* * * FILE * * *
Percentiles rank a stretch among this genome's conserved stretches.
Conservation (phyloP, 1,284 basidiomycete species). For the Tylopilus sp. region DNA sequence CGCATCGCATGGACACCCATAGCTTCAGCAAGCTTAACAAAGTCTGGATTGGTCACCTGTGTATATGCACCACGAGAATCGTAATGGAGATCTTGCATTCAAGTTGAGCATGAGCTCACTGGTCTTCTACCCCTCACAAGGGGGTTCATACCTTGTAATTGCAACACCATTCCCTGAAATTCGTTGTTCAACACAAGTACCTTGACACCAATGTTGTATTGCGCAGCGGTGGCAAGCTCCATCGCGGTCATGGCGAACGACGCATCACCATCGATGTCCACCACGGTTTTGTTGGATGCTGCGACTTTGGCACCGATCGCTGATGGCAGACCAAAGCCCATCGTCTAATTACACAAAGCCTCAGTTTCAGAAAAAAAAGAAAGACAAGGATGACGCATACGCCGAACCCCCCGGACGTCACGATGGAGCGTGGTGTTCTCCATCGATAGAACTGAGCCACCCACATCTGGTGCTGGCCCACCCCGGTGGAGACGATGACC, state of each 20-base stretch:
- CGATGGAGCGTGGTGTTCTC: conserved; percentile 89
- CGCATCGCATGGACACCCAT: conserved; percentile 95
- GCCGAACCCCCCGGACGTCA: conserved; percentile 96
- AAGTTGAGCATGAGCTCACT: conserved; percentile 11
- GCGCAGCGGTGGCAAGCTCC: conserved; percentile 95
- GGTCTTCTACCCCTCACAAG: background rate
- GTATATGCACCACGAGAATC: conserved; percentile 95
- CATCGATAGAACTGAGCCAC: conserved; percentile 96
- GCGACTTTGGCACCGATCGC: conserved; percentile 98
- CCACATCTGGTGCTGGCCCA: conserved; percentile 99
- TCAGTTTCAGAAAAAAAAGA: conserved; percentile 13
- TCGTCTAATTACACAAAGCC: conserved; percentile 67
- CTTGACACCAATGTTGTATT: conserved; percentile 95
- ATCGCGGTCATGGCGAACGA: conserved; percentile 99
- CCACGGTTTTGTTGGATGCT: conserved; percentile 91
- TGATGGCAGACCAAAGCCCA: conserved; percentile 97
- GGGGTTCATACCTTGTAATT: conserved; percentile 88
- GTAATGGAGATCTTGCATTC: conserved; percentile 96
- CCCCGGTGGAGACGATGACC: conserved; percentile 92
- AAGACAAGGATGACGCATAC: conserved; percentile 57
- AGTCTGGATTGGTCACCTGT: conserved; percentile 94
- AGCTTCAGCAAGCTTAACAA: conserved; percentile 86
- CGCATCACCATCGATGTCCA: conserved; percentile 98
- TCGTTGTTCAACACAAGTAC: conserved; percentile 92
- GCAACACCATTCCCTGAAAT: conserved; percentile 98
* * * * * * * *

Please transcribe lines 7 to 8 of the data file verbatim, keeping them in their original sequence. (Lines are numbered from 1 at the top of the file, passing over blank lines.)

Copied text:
- GCGCAGCGGTGGCAAGCTCC: conserved; percentile 95
- GGTCTTCTACCCCTCACAAG: background rate